With the reform of the Roman Curia just promulgated by Pope Francis, a page seems to have definitively been turned in the Terza Loggia, on the third floor of the apostolic palace, at the vicinity of the papal apartments overlooking the St. Damase courtyard on one side, and St. Peter’s Square on the other.
This is where the Secretariate of State occupies around fifty rooms, large and small, offices, lounges, antechambers, archives, flanked by the famous loggia decorated by Raphael's students.
Until now, it was the nuclear heart of the Vatican: centralizing body of all the actions of the apparatus of the Church, at the same time the personal secretariat of the Holy Father, the ministry of foreign affairs, and the presidency of the counsel of the Vatican.
Over the centuries, the Secretariate of State has in fact swallowed up the chancellery, the datary, the apostolic chamber, de facto exercising an authority superior to that which the other dicasteries can claim.
An assessment that has been passed into law. Thus, the successive reforms of the Roman Curia in 1908 (Sapienti Consilio), 1967 (Regimini Ecclesiae Universae) and 1988 (Pastor Bonus) gradually strengthened its powers until it became the main office in the curial organization chart: even the Holy See’s communications and the media arms have long depended on it.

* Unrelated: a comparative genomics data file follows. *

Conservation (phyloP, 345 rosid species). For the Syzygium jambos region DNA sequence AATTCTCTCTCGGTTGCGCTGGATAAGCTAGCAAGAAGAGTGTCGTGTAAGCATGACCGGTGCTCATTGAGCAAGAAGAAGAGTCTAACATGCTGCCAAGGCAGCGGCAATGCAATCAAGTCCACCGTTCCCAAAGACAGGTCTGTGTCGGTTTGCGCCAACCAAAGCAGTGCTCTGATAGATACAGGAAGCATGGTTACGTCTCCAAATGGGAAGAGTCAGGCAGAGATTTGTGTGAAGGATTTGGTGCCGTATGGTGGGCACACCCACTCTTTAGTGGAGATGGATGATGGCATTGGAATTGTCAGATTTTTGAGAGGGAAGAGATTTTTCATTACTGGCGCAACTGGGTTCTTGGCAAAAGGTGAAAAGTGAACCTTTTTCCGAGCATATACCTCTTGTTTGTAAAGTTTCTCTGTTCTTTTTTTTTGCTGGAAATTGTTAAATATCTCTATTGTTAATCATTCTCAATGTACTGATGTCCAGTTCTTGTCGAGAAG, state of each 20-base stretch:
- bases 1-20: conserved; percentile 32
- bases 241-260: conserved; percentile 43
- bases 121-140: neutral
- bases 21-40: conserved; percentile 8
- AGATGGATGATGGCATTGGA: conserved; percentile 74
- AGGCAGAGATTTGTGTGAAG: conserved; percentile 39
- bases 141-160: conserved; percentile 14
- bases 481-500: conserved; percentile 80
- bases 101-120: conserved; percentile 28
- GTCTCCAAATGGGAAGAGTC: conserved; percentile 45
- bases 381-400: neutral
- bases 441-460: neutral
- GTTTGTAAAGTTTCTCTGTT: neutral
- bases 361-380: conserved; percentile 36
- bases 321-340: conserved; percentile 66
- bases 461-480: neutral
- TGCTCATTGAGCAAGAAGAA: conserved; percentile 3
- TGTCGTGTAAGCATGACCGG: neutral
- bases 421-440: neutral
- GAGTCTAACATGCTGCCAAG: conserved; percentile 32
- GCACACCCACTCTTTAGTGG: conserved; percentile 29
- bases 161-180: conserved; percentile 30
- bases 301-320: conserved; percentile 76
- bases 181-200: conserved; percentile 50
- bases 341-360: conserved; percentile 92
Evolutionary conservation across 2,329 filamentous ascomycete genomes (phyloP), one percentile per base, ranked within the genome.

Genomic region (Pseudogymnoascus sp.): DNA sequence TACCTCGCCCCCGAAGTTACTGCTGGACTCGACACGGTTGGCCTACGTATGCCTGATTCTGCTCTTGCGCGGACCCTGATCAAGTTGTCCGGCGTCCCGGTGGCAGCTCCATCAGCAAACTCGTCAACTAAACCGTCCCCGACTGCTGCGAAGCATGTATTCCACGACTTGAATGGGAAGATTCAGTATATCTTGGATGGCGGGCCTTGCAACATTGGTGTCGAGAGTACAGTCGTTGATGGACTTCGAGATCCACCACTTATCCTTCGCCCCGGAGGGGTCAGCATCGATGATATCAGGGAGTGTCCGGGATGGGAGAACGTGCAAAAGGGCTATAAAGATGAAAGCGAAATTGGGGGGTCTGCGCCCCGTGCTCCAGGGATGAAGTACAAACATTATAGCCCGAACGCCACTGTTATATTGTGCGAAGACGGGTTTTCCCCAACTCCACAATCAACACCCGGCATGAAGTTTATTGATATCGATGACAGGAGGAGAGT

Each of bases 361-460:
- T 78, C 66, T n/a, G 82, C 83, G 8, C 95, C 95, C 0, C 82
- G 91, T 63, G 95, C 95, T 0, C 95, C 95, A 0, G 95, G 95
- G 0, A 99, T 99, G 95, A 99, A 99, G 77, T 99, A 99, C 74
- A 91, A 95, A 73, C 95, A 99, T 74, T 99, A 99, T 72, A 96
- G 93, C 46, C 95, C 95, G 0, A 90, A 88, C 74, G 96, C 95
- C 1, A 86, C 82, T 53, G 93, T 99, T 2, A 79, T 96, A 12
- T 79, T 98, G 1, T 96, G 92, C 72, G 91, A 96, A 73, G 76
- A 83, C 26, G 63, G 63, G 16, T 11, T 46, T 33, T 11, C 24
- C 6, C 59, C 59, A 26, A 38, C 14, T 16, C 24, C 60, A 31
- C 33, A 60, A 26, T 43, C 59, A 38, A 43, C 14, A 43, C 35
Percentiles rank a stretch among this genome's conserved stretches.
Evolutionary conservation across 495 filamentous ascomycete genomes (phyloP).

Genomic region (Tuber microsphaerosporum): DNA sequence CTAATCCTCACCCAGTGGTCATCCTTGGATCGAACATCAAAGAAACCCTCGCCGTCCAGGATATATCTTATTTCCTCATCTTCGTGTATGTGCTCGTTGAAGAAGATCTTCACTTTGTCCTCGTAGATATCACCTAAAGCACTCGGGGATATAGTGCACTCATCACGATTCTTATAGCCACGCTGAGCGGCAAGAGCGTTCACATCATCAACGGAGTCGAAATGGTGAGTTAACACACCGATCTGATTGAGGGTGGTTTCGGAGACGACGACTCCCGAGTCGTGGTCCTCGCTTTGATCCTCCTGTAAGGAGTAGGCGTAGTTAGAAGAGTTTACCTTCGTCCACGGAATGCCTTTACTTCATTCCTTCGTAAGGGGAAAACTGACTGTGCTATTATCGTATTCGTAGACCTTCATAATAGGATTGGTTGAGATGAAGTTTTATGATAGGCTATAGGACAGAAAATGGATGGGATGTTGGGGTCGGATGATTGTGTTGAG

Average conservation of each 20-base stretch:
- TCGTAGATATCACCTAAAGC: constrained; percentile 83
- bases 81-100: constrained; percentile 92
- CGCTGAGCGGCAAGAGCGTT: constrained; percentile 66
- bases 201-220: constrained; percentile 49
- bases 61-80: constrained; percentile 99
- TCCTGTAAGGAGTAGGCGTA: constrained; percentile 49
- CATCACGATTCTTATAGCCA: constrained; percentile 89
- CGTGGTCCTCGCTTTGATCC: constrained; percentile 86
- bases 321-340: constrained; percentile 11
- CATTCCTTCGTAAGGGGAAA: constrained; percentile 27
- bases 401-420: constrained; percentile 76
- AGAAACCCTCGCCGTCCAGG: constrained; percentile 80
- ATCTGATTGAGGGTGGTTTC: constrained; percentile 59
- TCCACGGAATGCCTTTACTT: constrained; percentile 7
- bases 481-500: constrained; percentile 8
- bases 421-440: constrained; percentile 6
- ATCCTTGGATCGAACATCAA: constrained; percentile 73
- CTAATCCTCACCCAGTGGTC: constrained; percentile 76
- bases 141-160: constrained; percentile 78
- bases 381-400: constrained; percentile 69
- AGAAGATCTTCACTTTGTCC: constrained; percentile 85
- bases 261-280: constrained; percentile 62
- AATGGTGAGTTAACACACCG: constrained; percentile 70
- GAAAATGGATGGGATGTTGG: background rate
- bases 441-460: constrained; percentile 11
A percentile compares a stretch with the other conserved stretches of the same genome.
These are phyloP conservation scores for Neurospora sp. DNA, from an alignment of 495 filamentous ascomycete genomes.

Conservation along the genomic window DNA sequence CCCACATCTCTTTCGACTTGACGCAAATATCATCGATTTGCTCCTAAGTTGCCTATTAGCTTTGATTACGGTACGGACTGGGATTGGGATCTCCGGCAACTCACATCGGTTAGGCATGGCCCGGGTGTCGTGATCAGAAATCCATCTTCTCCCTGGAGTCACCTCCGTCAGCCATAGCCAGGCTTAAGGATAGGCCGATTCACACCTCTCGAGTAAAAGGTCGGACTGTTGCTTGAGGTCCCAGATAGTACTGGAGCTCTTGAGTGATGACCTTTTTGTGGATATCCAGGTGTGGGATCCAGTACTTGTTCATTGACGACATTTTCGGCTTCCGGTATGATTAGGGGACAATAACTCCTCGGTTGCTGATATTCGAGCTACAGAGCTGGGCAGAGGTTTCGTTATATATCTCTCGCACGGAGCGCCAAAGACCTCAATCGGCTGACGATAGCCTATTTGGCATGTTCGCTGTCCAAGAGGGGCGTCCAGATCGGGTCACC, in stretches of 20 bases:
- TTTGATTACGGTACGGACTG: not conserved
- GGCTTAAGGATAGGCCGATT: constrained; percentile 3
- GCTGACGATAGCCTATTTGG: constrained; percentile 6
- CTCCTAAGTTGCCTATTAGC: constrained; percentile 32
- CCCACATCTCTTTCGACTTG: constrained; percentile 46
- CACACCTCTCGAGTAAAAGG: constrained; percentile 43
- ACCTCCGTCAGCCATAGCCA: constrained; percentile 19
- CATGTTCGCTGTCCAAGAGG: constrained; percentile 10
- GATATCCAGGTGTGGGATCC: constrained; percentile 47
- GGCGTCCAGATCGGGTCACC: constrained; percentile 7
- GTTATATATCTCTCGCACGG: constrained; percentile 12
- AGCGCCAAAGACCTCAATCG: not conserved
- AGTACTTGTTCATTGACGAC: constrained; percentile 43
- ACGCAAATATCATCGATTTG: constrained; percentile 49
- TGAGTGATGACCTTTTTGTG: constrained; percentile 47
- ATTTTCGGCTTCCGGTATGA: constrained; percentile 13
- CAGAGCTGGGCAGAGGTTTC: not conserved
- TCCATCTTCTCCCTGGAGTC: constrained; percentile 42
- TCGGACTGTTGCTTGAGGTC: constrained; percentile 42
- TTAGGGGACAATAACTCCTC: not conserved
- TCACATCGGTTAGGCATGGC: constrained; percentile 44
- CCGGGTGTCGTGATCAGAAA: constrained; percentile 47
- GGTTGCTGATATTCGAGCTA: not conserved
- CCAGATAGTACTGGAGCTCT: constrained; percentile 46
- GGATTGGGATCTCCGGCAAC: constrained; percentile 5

The Terza Loggia’s political “obesity” can also be seen in the inflation of the personnel employed there: under the reign of Pope Leo XIII, a dozen people held office in the Secretariat of State. There were 77 at the end of the Second Vatican Council, 114 in the mid-1970s, 170 in 1997. A number which has tended to decrease significantly since the beginning of the current pontificate.
Its leader, the Secretary of State, the closest daily collaborator of the sovereign pontiff, has gradually become the most powerful figure in Rome, feared and dreaded.
Especially since John XXIII had assigned to him the presidency of the commission for the Vatican State and the presidency of the commission for the administration of the goods of the Holy See, allowing him to oversee all the economic and financial activities of the Vatican. His command is restricted only by the limits set by the pope in the closeness of their relationship.
At least until Pope Francis and March 19, 2022, the day of the promulgation of the Apostolic Constitution Praedicate evangelium which, by reforming the Roman Curia, singularly resized the all-powerful Secretariat of State.
A weight loss program has begun over the past few years, since the arrival of the Argentine pontiff on the throne of Peter, to the rhythm of widely publicized financial affairs, which have tarnished his close collaborators.
Henceforth, the Secretariat of State has been relieved of the budget, as well as of personnel management. It has reduced to a simple papal secretariat, and its head, even if he keeps his title, is no longer superior to the dicasteries as he was before, but must above all coordinate their work: a return of the historic pendulum which will be variously appreciated behind the high walls of the Leonine enclosure.
A “healthy decentralization” evokes the sovereign pontiff to justify the reform, where the most attentive observers see, in fact, a much greater power of initiative left to the very person of the pope, who will be more free than ever in relation to its central administration.